I stayed in university management for 30 years because I liked the open culture. There was an acceptance of difference and of being a little eccentric (although this is declining today), and because I was working with very smart people (well most of the time). The work I did ran the gamut of boring to challenging, but it was work about people, and work about education and its relationship to society, not only about profit and stakeholders. Every time I thought about moving to the 'real world', I was told that no one would understand my skills (writing, budgeting, strategic planning, staff management, survey management, quality management, KPIs and performance reporting....) because universities were so different. Huh? Universities are in a different industry, but does make them impossible to understand in terms of the skills and knowledge required to run them?

Like many taken for granted phrases and comments, "universities aren't in the real world" uses a reference point that is no longer valid. In medieval times, which is where the comment probably originated, it was very true. But, it's not true today - things have changed, but that message doesn't seem to have filtered out to the 'real world'!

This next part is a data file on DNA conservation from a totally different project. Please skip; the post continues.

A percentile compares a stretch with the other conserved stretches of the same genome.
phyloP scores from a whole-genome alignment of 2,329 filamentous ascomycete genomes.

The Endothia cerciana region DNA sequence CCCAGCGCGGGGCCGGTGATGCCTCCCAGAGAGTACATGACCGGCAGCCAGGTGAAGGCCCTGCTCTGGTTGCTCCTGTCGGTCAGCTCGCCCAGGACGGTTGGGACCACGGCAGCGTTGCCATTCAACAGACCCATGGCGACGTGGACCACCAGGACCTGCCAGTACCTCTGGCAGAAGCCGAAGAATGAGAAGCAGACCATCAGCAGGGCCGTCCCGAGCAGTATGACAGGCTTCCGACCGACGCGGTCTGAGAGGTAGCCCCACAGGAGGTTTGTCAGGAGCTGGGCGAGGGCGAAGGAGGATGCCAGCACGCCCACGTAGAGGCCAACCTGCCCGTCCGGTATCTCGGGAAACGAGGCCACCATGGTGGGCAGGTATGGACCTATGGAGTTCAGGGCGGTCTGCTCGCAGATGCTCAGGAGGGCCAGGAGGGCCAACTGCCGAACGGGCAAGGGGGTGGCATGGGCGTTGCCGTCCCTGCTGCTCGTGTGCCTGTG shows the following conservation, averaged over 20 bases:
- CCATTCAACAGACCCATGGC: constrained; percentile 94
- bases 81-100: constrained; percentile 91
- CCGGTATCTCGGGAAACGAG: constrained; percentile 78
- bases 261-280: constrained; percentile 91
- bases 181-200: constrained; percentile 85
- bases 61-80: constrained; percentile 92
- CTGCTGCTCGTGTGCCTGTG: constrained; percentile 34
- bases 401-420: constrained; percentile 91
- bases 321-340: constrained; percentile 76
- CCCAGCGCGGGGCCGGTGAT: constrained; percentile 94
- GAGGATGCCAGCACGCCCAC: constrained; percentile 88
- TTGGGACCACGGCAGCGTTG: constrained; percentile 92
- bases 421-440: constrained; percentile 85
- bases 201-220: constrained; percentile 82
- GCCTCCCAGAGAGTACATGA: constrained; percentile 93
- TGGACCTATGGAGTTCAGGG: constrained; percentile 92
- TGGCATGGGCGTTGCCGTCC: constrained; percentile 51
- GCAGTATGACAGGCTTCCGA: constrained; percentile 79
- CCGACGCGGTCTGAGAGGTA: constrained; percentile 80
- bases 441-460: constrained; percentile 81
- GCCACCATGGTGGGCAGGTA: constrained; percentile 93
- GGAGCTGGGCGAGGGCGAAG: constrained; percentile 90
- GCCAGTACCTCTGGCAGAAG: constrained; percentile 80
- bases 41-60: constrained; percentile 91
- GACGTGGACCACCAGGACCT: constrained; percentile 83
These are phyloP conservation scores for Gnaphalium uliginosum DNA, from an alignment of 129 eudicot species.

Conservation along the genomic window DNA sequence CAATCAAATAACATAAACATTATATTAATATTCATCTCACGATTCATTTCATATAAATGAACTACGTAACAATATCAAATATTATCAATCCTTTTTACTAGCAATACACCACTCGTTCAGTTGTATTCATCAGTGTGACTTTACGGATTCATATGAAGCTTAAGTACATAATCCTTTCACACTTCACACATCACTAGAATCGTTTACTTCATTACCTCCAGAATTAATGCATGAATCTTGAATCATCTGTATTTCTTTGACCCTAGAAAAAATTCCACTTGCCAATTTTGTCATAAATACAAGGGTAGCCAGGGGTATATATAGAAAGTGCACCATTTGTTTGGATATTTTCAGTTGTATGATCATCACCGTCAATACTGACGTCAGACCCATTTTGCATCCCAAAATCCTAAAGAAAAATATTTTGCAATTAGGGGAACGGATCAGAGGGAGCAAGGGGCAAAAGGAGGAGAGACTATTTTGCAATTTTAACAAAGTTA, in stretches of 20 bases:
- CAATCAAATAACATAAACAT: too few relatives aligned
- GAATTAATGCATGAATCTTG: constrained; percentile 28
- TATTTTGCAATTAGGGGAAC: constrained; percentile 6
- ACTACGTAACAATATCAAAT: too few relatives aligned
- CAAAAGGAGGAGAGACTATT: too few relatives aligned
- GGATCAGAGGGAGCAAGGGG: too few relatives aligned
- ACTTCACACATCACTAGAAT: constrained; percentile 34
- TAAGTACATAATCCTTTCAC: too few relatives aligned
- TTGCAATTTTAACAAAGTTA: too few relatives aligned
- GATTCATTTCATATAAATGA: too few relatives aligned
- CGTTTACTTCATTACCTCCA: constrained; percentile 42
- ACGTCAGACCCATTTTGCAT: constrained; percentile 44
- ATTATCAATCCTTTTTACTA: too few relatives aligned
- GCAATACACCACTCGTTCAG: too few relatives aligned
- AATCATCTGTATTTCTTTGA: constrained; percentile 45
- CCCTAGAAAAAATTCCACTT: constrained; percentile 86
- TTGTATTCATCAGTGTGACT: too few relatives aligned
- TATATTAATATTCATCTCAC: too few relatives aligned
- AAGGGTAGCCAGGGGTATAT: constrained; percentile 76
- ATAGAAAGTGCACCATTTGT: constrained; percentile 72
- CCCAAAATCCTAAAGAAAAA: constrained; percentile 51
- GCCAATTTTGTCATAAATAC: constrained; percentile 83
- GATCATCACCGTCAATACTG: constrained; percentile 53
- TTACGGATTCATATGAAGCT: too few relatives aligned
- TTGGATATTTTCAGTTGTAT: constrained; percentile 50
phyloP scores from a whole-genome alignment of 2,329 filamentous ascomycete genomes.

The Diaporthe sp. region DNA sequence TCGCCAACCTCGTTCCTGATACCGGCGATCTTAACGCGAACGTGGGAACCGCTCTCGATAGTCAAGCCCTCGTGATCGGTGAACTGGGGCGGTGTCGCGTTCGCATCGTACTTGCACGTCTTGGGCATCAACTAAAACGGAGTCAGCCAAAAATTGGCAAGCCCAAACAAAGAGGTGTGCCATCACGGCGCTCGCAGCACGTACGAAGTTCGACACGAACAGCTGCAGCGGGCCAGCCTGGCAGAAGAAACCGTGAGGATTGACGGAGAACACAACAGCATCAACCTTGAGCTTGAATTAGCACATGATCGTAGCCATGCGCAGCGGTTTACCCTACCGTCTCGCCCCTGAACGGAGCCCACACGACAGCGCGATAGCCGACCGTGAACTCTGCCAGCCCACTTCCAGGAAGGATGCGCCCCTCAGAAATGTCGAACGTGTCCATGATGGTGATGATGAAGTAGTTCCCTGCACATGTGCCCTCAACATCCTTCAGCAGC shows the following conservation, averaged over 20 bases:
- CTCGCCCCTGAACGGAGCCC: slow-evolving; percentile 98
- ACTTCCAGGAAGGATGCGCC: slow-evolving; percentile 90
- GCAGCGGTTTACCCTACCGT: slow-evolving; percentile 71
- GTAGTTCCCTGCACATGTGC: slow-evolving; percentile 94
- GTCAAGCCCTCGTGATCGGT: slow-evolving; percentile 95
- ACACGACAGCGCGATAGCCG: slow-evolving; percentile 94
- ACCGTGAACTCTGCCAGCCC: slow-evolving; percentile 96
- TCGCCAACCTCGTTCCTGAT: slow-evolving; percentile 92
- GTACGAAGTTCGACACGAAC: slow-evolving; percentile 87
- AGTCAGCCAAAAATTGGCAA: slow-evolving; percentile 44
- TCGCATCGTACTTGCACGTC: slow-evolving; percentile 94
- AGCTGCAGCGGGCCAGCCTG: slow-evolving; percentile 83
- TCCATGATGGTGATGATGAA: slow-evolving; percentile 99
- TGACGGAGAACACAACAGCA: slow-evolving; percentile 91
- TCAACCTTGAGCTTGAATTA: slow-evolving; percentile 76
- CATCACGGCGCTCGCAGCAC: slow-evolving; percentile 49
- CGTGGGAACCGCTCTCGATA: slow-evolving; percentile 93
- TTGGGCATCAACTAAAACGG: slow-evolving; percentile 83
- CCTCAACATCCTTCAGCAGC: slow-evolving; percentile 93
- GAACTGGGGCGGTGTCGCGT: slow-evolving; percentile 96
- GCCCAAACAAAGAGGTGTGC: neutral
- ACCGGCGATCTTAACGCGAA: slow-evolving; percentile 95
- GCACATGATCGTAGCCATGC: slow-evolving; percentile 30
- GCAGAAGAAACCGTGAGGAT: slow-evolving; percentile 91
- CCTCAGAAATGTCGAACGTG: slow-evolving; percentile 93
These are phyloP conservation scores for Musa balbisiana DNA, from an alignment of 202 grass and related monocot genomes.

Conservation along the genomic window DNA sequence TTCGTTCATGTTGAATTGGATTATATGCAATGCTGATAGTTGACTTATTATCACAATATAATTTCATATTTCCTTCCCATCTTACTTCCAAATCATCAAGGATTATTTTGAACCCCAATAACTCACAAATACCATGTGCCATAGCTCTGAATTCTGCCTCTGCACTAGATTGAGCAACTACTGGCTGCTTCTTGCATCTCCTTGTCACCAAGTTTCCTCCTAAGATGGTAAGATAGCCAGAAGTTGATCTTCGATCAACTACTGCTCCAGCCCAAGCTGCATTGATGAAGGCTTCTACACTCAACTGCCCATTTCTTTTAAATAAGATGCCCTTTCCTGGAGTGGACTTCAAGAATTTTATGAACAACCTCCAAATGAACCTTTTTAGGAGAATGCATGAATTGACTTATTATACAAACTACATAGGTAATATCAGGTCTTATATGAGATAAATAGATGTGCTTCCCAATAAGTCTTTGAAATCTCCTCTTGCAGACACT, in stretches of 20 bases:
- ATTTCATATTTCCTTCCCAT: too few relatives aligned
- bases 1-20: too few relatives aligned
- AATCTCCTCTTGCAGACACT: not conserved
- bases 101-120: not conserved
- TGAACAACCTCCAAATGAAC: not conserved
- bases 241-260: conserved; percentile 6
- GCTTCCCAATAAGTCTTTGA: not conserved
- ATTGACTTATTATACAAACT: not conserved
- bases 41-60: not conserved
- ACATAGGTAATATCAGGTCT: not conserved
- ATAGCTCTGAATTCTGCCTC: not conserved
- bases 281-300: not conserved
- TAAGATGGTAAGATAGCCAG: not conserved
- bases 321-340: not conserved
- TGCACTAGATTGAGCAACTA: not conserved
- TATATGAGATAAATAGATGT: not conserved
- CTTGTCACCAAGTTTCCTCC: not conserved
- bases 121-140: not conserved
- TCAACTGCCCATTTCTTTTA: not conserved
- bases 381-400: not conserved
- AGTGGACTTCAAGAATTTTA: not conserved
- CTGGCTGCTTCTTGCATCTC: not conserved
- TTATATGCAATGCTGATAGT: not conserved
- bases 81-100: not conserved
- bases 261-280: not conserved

In a previous post, I wrote about the need to re-think our reference point, our idea of the university, if we were to be able to understand the role of the university into the future. The fact that I keep hearing 'universities aren't in the real world' suggests that we are clinging to our outdated reference point.

This means the old reference point has not been challenged publicly or loudly enough - and that on the scale of things people have to deal with today, re-writing an assumption about universities is not hight on the list. It might also mean that we haven't found a Vice-Chancellor or President who has the credibility and kudos in the business world to be able to make people listen and realise the foolishness of their ways.

The lesson though is simple: before you open your mouth next time to repeat a phrase like "universities aren't in the real world", stop and think. Is this something you believe, or is it something that you have mindlessly accepted without considering whether it's true or not? This is one of the fundamental principles of futures thinking -challenging our assumptions on a continuing basis, to never assume the world will stay the same, and to never assume that the rules we use to interpret that world will be relevant and useful forever.

Yes, universities are different to business organisations, as are non-profits, as are professional associations, as are community organisations, as are non-governmental groups. But, correct me if I'm wrong, I don't think there is a phrase like "well, community organisations aren't in the real world"?